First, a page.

It is no secret that construction is one of the most injury-prone industries.
It takes more than a hardhat to stay safe in construction.
Occupational Safety and Health Administration (OSHA) requires the use of personal protective equipment (PPE) such as safety glasses, helmets, boots, gloves, respirators, and any other similar equipment reduce employee exposure to hazards.
A hazard in construction is any process, environment, chemical, radiation, or mechanical irritant that can injure or impair any part of the body through physical contact, absorption, or inhalation.
PPE is addressed in specific standards for the general industry, shipyard employment, marine terminals, and longshoring.
To ensure the greatest possible protection for employees in the workplace, the cooperative efforts of both employers and employees will help in establishing and maintaining a safe and healthful work environment.
Employers are responsible for performing a “hazard assessment” of the workplace to identify and control physical and health hazards.
It is also employer’s responsibility to identify and provide appropriate PPE for employees as well as training their employees in the use and care of the PPE.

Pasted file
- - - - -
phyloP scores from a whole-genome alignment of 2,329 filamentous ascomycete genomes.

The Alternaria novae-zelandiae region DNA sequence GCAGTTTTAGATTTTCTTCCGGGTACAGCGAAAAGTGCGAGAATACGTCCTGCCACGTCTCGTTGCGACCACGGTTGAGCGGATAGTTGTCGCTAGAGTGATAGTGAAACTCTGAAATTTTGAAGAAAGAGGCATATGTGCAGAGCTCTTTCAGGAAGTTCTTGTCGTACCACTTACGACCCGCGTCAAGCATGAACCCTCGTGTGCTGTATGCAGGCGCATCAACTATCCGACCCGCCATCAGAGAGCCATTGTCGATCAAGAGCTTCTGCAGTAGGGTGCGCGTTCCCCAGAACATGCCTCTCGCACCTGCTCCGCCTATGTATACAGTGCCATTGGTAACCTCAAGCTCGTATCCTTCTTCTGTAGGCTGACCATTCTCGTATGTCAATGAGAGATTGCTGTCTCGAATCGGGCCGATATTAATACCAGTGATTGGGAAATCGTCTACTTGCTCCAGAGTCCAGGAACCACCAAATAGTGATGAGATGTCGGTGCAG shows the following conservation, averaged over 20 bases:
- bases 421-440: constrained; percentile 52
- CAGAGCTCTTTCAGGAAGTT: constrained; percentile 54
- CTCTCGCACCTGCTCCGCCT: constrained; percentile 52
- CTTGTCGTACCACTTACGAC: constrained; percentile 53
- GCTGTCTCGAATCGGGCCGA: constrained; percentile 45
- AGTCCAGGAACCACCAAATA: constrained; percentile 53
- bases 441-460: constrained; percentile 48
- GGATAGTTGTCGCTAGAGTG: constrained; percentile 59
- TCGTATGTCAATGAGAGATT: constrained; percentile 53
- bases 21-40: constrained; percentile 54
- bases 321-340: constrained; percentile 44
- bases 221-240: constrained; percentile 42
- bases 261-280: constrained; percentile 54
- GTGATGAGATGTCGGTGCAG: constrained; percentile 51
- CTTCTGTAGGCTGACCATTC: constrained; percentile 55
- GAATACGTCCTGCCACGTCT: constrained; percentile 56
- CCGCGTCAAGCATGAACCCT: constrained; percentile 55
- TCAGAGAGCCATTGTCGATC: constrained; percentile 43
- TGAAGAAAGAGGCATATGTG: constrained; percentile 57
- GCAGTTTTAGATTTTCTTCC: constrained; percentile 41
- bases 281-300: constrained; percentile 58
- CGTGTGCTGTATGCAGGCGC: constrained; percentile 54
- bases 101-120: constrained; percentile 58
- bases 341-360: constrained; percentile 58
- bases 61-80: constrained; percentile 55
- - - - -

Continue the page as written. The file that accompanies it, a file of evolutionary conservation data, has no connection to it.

Employers must maintain PPE, including replacing worn or damaged PPE and periodically reviewing, updating and evaluating the effectiveness of the PPE program.
While employees should properly wear PPE, attend training sessions on PPE, care for, clean and maintain PPE, and inform a supervisor of the need to repair or replace PPE.
The multiple styles and materials found in every category of PPE can make selecting the appropriate protection easier said than done.
Gloves, for example, depending on the chemical involved in the work task, some glove materials are more suitable than others.
Gloves are absorbent, leather or cotton gloves should not be used when working with wet concrete and mortar because they will not provide a protective barrier against the portland cement contained in these products.
Portland cement contains hexavalent chromium (CrVI) which can lead to chronic, disabling dermatitis that can force laborers into early retirement.
Wet concrete and mortar also contain lime (calcium oxide) that is abrasive to skin and can damage human tissues.
Gloves made of non-absorbent butyl or nitrile are better choices.
Well-fitting waterproof boots are also essential.
All PPE clothing and equipment should be of safe design and construction, and should be maintained in a clean and reliable fashion.
Employers should take the fit and comfort of PPE into consideration when selecting appropriate items for their workplace.
If PPE does not fit properly, it can make the difference between being safely covered or dangerously exposed.
Source : OSHA; Laborers’ Health & Safety Fund Of North America; The Skin Cancer Foundation; Health and Safety Executive and Abdul Hamid, Abdul Rahim, Wan Zulkifli Wan Yusuf, and Bachan Singh. “HAZARDS AT CONSTRUCTION SITES.” 5th Asia-Pacific Structural Engineering and Construction Conference (APSEC 2003). 26 – 28 August 2003. Johor Bahru: 2003. 95-104.
(this article written for 1BINA.my)